Welcome to this month's newsletter!
In this issue:
It is December, winter is coming or already there, and with it a different landscape opens up before your eyes—and your camera lens.
Depending on your location and mood, the weather may seem glorious or appalling, but opportunities for great landscape photos are still plentiful, even – or especially? – when conditions seem far from perfect.
On the other hand, when the sun does show up, the quality of light is often pure magic. In effect, you can experience the golden hour all day long.
While basic rules for getting the best results out of your camera are still the same as during the warmer months, winter photography requires just a bit more preparation.
Keep yourself warm. This may sound like your mum's heartfelt appeal, but being comfortable is essential for taking great images. Cover your head, wear several insulating layers, and protect your hands.
For the latter, thin fingerless woollen gloves worn underneath warm mittens, or a mittens-gloves combo with a retractable finger pouch, are ideal.
Keep your camera ready. Always carry spare batteries with you, and store them in an inner pocket close to your body. Batteries are extremely sensitive to the cold, and tend to discharge faster than you can imagine.
Make it your habit to recharge all your assets as soon as the opportunity arises—that is, whenever you are back indoors.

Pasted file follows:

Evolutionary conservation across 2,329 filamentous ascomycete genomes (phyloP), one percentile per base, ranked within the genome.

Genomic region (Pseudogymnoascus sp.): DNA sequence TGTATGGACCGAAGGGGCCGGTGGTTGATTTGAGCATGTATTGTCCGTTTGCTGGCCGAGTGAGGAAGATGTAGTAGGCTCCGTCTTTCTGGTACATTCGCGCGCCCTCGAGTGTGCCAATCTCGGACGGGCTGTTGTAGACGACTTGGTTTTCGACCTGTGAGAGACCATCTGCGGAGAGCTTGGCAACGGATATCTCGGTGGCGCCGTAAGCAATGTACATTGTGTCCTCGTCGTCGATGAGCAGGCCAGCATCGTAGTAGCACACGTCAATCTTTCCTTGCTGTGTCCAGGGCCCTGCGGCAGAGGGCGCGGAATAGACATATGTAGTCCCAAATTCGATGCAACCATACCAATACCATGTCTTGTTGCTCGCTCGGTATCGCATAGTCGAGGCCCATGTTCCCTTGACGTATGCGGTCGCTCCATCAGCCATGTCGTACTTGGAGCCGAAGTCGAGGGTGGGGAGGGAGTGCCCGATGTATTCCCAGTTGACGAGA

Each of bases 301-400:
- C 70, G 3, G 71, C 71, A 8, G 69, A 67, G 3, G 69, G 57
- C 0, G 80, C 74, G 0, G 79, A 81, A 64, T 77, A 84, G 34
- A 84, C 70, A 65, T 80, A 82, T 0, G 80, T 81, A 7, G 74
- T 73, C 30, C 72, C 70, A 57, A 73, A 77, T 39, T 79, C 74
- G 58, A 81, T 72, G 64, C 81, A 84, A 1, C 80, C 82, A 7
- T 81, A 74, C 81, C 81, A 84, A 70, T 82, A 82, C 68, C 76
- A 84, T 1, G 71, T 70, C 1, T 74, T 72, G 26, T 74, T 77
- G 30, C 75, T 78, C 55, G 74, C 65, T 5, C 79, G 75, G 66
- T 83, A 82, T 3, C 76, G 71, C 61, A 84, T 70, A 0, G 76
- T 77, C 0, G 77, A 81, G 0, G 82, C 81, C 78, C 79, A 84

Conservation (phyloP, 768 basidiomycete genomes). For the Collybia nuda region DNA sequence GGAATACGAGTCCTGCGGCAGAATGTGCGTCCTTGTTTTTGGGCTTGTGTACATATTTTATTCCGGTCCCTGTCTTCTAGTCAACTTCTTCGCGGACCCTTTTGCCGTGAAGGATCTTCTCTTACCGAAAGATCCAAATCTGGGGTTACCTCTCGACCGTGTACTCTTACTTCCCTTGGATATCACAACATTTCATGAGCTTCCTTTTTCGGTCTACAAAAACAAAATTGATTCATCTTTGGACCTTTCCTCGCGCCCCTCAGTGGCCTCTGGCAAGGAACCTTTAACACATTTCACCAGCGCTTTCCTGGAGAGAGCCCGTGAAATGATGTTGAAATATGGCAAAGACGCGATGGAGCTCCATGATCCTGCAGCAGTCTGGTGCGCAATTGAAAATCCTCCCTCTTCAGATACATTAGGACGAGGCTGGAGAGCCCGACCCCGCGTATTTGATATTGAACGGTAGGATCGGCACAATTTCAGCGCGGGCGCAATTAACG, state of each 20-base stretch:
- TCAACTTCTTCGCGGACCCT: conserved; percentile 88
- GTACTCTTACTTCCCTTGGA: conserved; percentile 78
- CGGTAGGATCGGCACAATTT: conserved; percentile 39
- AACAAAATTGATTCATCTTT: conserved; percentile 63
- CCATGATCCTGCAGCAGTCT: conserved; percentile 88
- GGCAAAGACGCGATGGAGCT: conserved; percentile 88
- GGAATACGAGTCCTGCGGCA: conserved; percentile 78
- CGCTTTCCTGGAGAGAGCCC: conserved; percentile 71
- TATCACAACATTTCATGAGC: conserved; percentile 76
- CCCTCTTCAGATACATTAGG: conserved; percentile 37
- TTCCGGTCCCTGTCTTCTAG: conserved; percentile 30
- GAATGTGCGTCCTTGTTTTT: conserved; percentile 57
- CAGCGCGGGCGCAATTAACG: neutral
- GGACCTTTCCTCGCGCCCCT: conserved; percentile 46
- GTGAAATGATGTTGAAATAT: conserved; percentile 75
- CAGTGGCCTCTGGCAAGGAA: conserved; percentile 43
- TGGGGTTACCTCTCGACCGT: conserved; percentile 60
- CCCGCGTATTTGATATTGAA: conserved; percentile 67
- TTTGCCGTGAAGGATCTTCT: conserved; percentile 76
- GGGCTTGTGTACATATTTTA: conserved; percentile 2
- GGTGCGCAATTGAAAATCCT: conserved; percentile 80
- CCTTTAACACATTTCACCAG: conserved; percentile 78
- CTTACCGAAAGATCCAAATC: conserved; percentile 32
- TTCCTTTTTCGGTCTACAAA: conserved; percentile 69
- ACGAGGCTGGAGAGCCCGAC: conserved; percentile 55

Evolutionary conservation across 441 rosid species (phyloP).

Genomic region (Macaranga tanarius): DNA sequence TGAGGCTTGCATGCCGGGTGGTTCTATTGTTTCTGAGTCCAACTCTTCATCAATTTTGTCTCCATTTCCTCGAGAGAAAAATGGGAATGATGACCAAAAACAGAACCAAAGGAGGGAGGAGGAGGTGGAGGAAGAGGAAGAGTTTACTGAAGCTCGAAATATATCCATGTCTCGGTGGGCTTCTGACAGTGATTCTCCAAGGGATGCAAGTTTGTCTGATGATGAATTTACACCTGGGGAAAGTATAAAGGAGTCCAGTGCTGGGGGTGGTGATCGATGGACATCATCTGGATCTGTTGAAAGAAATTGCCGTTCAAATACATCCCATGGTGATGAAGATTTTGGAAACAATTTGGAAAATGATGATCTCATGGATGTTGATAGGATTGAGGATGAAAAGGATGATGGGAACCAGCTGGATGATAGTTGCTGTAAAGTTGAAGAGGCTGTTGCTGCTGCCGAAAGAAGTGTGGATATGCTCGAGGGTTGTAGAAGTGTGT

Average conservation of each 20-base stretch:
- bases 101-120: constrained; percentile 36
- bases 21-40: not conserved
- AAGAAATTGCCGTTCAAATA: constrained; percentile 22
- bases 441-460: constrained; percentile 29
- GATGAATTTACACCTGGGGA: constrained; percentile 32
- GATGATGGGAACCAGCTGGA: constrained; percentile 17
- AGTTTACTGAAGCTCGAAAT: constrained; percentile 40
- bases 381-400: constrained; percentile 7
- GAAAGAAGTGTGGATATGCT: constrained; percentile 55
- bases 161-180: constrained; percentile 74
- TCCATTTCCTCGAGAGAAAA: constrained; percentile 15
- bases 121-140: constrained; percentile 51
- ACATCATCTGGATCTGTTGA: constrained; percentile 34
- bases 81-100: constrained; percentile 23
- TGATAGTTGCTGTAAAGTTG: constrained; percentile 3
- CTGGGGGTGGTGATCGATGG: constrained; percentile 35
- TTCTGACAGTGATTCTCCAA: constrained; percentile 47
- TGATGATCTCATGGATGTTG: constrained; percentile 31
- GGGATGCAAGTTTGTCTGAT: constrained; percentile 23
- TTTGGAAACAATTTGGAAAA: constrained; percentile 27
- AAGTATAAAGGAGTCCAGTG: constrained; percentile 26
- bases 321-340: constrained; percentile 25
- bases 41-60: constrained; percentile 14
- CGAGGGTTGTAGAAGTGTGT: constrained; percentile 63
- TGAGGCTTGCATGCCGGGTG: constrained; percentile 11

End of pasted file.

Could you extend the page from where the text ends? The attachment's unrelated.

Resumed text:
Protect your gear. Pay attention to your camera. Place it in a bag or your pocket until you need it, and return it back in after taking a shot. Be especially careful when it snows. Consider using a plastic bag opened on both ends for the cover when photographing.
When coming inside from the outdoors, carry the camera in a bag to prevent surrounding warm air from condensing on its surface or inner parts.
Choose your subject. You won't face any difficulties searching for a motif. Anything worth being photographed during the summer is not less attractive in the winter cold, just different.
Covered with snow, both under the blazing – by winter standards – sun and heavy clouds, the familiar landscape transforms into something else, magical or mystical, mellow or menacing, merry or moody: choose your angle and compose accordingly.
Expose wisely. Wide, bright areas, like snow fields [and sand beaches], are prone to mock your camera's exposure. Be sure to check your results and adjust by applying manual compensation.
Your camera will probably tend to underexpose when set to automatic. While the usual advice would be to compensate in the opposite direction, say, by +1 to +1.5 EV, I would rather recommend to boost the effect by further underexposing, especially in sunny weather.
This technique will result in a bluish tint to the snow, a milder, warmer rendering of the sunlight, and deeper, colder shadows at the same time—all attributes of a typical winter mood.
Preparing this issue, I searched my archive for relevant sample images and was surprised to find quite a few—my winter ventures seem to have escaped me.
These 10 winter landscape photos were taken from January to March between Switzerland and Greenland, at different times and in different weather and lighting conditions.
They allow for a good overview of what is possible, photography-wise, in the coming months—if you are willing to leave the house.